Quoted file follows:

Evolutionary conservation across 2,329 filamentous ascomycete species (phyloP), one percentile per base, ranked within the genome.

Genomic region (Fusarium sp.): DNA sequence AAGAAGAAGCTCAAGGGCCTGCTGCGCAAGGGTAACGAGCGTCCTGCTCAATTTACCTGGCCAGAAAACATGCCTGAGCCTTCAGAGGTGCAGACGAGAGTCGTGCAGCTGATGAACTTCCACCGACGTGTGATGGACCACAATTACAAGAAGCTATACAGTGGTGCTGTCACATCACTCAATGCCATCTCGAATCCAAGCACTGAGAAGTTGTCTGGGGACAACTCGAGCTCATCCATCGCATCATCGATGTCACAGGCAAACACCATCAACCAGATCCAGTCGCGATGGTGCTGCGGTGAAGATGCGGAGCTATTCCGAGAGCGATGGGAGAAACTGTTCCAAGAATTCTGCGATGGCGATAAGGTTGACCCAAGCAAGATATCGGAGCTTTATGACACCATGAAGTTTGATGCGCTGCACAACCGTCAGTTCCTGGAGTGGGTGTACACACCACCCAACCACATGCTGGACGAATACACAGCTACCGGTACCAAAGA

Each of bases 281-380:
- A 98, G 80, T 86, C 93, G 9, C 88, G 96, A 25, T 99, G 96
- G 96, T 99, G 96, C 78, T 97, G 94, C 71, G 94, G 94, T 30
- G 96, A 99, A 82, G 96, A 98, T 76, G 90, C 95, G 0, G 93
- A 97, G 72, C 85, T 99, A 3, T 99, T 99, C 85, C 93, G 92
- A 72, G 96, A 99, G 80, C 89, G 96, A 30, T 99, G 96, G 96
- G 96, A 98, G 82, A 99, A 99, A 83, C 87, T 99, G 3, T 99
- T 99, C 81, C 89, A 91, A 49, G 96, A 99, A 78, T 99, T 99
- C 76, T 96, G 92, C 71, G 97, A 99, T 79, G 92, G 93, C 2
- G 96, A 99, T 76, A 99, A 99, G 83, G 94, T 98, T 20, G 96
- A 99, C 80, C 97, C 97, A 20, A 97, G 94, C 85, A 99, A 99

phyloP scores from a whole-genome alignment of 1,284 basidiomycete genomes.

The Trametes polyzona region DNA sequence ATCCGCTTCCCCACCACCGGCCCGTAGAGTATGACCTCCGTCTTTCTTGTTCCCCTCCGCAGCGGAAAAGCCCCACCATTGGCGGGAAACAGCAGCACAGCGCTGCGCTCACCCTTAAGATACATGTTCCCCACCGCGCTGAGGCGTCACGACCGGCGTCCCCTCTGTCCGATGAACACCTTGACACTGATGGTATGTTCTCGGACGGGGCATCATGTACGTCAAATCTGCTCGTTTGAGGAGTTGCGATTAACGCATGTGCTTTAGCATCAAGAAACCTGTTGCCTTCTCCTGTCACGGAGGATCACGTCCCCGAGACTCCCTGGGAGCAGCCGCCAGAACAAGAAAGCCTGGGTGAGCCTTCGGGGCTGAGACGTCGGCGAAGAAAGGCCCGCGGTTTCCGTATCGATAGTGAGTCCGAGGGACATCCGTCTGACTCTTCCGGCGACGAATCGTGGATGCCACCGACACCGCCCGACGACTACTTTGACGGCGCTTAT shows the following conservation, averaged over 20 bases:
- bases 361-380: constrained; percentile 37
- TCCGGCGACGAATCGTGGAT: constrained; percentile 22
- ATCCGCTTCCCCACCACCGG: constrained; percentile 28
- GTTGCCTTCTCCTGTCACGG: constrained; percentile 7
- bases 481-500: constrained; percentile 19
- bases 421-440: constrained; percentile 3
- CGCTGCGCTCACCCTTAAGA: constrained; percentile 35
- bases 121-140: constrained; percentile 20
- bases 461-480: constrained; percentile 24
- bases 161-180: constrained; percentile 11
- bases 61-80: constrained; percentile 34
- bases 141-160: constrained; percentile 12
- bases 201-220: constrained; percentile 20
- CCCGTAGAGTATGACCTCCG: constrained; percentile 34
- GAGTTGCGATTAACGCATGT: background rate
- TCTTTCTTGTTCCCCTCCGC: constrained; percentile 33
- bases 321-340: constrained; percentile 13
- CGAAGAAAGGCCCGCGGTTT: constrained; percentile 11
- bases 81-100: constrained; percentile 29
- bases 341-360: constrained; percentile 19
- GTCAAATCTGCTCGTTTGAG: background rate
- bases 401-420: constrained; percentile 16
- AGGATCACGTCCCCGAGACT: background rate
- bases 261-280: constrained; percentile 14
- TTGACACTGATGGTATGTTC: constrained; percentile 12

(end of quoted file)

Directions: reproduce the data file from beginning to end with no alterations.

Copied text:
Evolutionary conservation across 2,329 filamentous ascomycete species (phyloP), one percentile per base, ranked within the genome.

Genomic region (Fusarium sp.): DNA sequence AAGAAGAAGCTCAAGGGCCTGCTGCGCAAGGGTAACGAGCGTCCTGCTCAATTTACCTGGCCAGAAAACATGCCTGAGCCTTCAGAGGTGCAGACGAGAGTCGTGCAGCTGATGAACTTCCACCGACGTGTGATGGACCACAATTACAAGAAGCTATACAGTGGTGCTGTCACATCACTCAATGCCATCTCGAATCCAAGCACTGAGAAGTTGTCTGGGGACAACTCGAGCTCATCCATCGCATCATCGATGTCACAGGCAAACACCATCAACCAGATCCAGTCGCGATGGTGCTGCGGTGAAGATGCGGAGCTATTCCGAGAGCGATGGGAGAAACTGTTCCAAGAATTCTGCGATGGCGATAAGGTTGACCCAAGCAAGATATCGGAGCTTTATGACACCATGAAGTTTGATGCGCTGCACAACCGTCAGTTCCTGGAGTGGGTGTACACACCACCCAACCACATGCTGGACGAATACACAGCTACCGGTACCAAAGA

Each of bases 281-380:
- A 98, G 80, T 86, C 93, G 9, C 88, G 96, A 25, T 99, G 96
- G 96, T 99, G 96, C 78, T 97, G 94, C 71, G 94, G 94, T 30
- G 96, A 99, A 82, G 96, A 98, T 76, G 90, C 95, G 0, G 93
- A 97, G 72, C 85, T 99, A 3, T 99, T 99, C 85, C 93, G 92
- A 72, G 96, A 99, G 80, C 89, G 96, A 30, T 99, G 96, G 96
- G 96, A 98, G 82, A 99, A 99, A 83, C 87, T 99, G 3, T 99
- T 99, C 81, C 89, A 91, A 49, G 96, A 99, A 78, T 99, T 99
- C 76, T 96, G 92, C 71, G 97, A 99, T 79, G 92, G 93, C 2
- G 96, A 99, T 76, A 99, A 99, G 83, G 94, T 98, T 20, G 96
- A 99, C 80, C 97, C 97, A 20, A 97, G 94, C 85, A 99, A 99

phyloP scores from a whole-genome alignment of 1,284 basidiomycete genomes.

The Trametes polyzona region DNA sequence ATCCGCTTCCCCACCACCGGCCCGTAGAGTATGACCTCCGTCTTTCTTGTTCCCCTCCGCAGCGGAAAAGCCCCACCATTGGCGGGAAACAGCAGCACAGCGCTGCGCTCACCCTTAAGATACATGTTCCCCACCGCGCTGAGGCGTCACGACCGGCGTCCCCTCTGTCCGATGAACACCTTGACACTGATGGTATGTTCTCGGACGGGGCATCATGTACGTCAAATCTGCTCGTTTGAGGAGTTGCGATTAACGCATGTGCTTTAGCATCAAGAAACCTGTTGCCTTCTCCTGTCACGGAGGATCACGTCCCCGAGACTCCCTGGGAGCAGCCGCCAGAACAAGAAAGCCTGGGTGAGCCTTCGGGGCTGAGACGTCGGCGAAGAAAGGCCCGCGGTTTCCGTATCGATAGTGAGTCCGAGGGACATCCGTCTGACTCTTCCGGCGACGAATCGTGGATGCCACCGACACCGCCCGACGACTACTTTGACGGCGCTTAT shows the following conservation, averaged over 20 bases:
- bases 361-380: constrained; percentile 37
- TCCGGCGACGAATCGTGGAT: constrained; percentile 22
- ATCCGCTTCCCCACCACCGG: constrained; percentile 28
- GTTGCCTTCTCCTGTCACGG: constrained; percentile 7
- bases 481-500: constrained; percentile 19
- bases 421-440: constrained; percentile 3
- CGCTGCGCTCACCCTTAAGA: constrained; percentile 35
- bases 121-140: constrained; percentile 20
- bases 461-480: constrained; percentile 24
- bases 161-180: constrained; percentile 11
- bases 61-80: constrained; percentile 34
- bases 141-160: constrained; percentile 12
- bases 201-220: constrained; percentile 20
- CCCGTAGAGTATGACCTCCG: constrained; percentile 34
- GAGTTGCGATTAACGCATGT: background rate
- TCTTTCTTGTTCCCCTCCGC: constrained; percentile 33
- bases 321-340: constrained; percentile 13
- CGAAGAAAGGCCCGCGGTTT: constrained; percentile 11
- bases 81-100: constrained; percentile 29
- bases 341-360: constrained; percentile 19
- GTCAAATCTGCTCGTTTGAG: background rate
- bases 401-420: constrained; percentile 16
- AGGATCACGTCCCCGAGACT: background rate
- bases 261-280: constrained; percentile 14
- TTGACACTGATGGTATGTTC: constrained; percentile 12